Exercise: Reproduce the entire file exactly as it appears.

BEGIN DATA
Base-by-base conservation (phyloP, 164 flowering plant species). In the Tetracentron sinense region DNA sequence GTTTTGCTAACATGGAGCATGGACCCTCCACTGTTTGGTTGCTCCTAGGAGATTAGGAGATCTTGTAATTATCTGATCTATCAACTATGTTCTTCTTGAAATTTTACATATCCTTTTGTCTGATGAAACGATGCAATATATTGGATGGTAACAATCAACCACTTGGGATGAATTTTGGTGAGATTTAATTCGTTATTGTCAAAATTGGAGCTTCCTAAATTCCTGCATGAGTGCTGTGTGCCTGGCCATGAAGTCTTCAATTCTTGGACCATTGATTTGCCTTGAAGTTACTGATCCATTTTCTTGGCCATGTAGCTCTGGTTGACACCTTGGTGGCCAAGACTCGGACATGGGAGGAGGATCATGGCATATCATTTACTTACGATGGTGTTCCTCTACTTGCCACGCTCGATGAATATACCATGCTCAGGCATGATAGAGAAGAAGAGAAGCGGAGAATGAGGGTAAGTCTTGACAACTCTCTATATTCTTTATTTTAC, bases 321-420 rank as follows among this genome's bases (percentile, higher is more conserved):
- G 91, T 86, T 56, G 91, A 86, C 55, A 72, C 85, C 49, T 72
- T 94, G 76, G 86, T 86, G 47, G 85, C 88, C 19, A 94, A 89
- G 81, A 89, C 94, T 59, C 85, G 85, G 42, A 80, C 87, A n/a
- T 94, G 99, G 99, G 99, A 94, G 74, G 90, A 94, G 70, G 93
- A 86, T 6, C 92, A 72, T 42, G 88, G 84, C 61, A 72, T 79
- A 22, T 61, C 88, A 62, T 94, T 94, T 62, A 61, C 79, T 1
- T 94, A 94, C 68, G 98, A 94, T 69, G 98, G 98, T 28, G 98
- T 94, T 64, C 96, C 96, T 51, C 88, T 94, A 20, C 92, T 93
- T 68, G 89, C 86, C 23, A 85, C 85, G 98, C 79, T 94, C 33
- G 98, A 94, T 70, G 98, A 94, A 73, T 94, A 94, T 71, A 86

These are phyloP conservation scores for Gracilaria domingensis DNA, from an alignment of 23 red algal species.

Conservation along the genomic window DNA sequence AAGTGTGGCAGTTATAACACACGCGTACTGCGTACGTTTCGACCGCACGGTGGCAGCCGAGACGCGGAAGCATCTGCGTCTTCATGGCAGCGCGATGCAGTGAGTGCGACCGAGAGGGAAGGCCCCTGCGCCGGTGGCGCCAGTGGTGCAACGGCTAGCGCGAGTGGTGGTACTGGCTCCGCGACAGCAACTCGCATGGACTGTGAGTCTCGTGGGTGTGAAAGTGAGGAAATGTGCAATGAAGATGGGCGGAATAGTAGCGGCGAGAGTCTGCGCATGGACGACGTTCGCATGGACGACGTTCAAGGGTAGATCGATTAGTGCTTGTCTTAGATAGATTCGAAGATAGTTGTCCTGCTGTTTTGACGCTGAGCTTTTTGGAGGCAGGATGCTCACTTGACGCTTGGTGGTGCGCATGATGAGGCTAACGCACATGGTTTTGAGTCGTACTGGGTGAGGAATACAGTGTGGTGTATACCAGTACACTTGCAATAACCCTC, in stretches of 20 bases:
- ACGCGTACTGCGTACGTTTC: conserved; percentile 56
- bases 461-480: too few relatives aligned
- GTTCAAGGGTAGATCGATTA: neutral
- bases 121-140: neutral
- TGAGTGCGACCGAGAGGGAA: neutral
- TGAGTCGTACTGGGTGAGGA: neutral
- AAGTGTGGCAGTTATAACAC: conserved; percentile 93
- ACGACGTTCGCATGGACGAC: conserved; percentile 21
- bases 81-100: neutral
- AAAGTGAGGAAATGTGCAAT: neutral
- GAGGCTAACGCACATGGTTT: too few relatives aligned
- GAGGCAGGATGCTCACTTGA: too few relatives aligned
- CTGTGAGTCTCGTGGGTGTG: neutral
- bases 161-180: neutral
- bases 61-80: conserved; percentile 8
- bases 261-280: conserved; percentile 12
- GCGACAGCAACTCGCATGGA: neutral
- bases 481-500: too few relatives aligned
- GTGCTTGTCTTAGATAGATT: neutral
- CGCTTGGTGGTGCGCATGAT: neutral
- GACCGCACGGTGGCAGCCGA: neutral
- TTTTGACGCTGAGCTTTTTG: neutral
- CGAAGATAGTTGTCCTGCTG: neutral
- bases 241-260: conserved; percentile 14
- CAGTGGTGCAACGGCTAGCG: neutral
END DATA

Base-by-base conservation (phyloP, 164 flowering plant species). In the Tetracentron sinense region DNA sequence GTTTTGCTAACATGGAGCATGGACCCTCCACTGTTTGGTTGCTCCTAGGAGATTAGGAGATCTTGTAATTATCTGATCTATCAACTATGTTCTTCTTGAAATTTTACATATCCTTTTGTCTGATGAAACGATGCAATATATTGGATGGTAACAATCAACCACTTGGGATGAATTTTGGTGAGATTTAATTCGTTATTGTCAAAATTGGAGCTTCCTAAATTCCTGCATGAGTGCTGTGTGCCTGGCCATGAAGTCTTCAATTCTTGGACCATTGATTTGCCTTGAAGTTACTGATCCATTTTCTTGGCCATGTAGCTCTGGTTGACACCTTGGTGGCCAAGACTCGGACATGGGAGGAGGATCATGGCATATCATTTACTTACGATGGTGTTCCTCTACTTGCCACGCTCGATGAATATACCATGCTCAGGCATGATAGAGAAGAAGAGAAGCGGAGAATGAGGGTAAGTCTTGACAACTCTCTATATTCTTTATTTTAC, bases 321-420 rank as follows among this genome's bases (percentile, higher is more conserved):
- G 91, T 86, T 56, G 91, A 86, C 55, A 72, C 85, C 49, T 72
- T 94, G 76, G 86, T 86, G 47, G 85, C 88, C 19, A 94, A 89
- G 81, A 89, C 94, T 59, C 85, G 85, G 42, A 80, C 87, A n/a
- T 94, G 99, G 99, G 99, A 94, G 74, G 90, A 94, G 70, G 93
- A 86, T 6, C 92, A 72, T 42, G 88, G 84, C 61, A 72, T 79
- A 22, T 61, C 88, A 62, T 94, T 94, T 62, A 61, C 79, T 1
- T 94, A 94, C 68, G 98, A 94, T 69, G 98, G 98, T 28, G 98
- T 94, T 64, C 96, C 96, T 51, C 88, T 94, A 20, C 92, T 93
- T 68, G 89, C 86, C 23, A 85, C 85, G 98, C 79, T 94, C 33
- G 98, A 94, T 70, G 98, A 94, A 73, T 94, A 94, T 71, A 86

These are phyloP conservation scores for Gracilaria domingensis DNA, from an alignment of 23 red algal species.

Conservation along the genomic window DNA sequence AAGTGTGGCAGTTATAACACACGCGTACTGCGTACGTTTCGACCGCACGGTGGCAGCCGAGACGCGGAAGCATCTGCGTCTTCATGGCAGCGCGATGCAGTGAGTGCGACCGAGAGGGAAGGCCCCTGCGCCGGTGGCGCCAGTGGTGCAACGGCTAGCGCGAGTGGTGGTACTGGCTCCGCGACAGCAACTCGCATGGACTGTGAGTCTCGTGGGTGTGAAAGTGAGGAAATGTGCAATGAAGATGGGCGGAATAGTAGCGGCGAGAGTCTGCGCATGGACGACGTTCGCATGGACGACGTTCAAGGGTAGATCGATTAGTGCTTGTCTTAGATAGATTCGAAGATAGTTGTCCTGCTGTTTTGACGCTGAGCTTTTTGGAGGCAGGATGCTCACTTGACGCTTGGTGGTGCGCATGATGAGGCTAACGCACATGGTTTTGAGTCGTACTGGGTGAGGAATACAGTGTGGTGTATACCAGTACACTTGCAATAACCCTC, in stretches of 20 bases:
- ACGCGTACTGCGTACGTTTC: conserved; percentile 56
- bases 461-480: too few relatives aligned
- GTTCAAGGGTAGATCGATTA: neutral
- bases 121-140: neutral
- TGAGTGCGACCGAGAGGGAA: neutral
- TGAGTCGTACTGGGTGAGGA: neutral
- AAGTGTGGCAGTTATAACAC: conserved; percentile 93
- ACGACGTTCGCATGGACGAC: conserved; percentile 21
- bases 81-100: neutral
- AAAGTGAGGAAATGTGCAAT: neutral
- GAGGCTAACGCACATGGTTT: too few relatives aligned
- GAGGCAGGATGCTCACTTGA: too few relatives aligned
- CTGTGAGTCTCGTGGGTGTG: neutral
- bases 161-180: neutral
- bases 61-80: conserved; percentile 8
- bases 261-280: conserved; percentile 12
- GCGACAGCAACTCGCATGGA: neutral
- bases 481-500: too few relatives aligned
- GTGCTTGTCTTAGATAGATT: neutral
- CGCTTGGTGGTGCGCATGAT: neutral
- GACCGCACGGTGGCAGCCGA: neutral
- TTTTGACGCTGAGCTTTTTG: neutral
- CGAAGATAGTTGTCCTGCTG: neutral
- bases 241-260: conserved; percentile 14
- CAGTGGTGCAACGGCTAGCG: neutral